Satan loves to mock God at every turn and when he can harm mankind, God’s prize creation, he does so with glee.  Destroying marriages are one of his specialties therefore he goes after them with gusto.  He salivates when he sees an opportunity to drive a wedge between couples and turn their relationship into a tug-o-war.  In so doing he makes a laughing stock of people made in the image of God, individuals for which Christ died and shed His blood, and the institution of marriage itself which pictures Christ’s relationship with His church.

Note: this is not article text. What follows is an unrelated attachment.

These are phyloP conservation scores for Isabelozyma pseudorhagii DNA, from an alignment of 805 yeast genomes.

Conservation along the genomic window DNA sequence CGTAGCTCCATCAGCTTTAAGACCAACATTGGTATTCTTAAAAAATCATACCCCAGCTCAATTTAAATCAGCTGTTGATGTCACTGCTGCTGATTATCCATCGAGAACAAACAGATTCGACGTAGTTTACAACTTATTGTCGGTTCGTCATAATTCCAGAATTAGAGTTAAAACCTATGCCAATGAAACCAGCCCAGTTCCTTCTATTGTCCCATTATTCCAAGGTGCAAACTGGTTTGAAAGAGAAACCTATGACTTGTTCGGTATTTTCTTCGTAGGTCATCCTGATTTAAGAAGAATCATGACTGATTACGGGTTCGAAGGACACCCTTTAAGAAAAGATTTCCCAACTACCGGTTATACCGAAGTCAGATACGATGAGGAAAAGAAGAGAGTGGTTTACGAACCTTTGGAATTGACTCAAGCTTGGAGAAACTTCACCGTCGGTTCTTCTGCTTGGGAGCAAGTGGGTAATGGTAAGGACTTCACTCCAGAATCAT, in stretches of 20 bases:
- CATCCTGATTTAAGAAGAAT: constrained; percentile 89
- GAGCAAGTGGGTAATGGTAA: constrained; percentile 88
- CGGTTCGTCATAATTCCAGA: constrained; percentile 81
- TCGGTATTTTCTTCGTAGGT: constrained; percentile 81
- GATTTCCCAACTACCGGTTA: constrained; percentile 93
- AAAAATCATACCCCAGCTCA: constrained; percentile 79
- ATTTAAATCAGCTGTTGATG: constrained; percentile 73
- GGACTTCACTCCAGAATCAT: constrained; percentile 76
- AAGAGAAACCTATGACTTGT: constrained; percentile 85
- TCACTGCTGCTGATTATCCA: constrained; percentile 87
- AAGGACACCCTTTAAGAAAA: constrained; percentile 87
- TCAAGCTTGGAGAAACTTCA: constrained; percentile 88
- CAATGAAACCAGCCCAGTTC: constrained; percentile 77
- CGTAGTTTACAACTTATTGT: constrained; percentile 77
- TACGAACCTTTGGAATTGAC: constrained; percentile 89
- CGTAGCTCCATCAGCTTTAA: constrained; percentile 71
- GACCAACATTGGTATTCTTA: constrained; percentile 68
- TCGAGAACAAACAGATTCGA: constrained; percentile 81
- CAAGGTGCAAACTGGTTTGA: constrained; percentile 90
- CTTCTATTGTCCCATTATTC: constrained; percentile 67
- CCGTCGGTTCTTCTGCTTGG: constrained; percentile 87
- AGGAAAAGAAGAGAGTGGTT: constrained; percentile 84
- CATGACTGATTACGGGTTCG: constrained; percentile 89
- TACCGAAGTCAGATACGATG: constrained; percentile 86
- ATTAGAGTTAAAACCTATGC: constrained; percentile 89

It is easy to fall for Satan’s lies and people fall for them each and every day.  A good marriage is not easy, but takes work.  Satan wants you to be lazy when it comes to marriage and when the marriage fails to blame your partner or perhaps even God.  Marriages most commonly fail because the person in the mirror does not look to the author of the Bible. When marriage is done God’s way, there is nothing better.  When a couple can celebrate one another, their children, and most of all, the God they serve then all is well! 


In Christ,


Dr. Allen Raynor, Pastor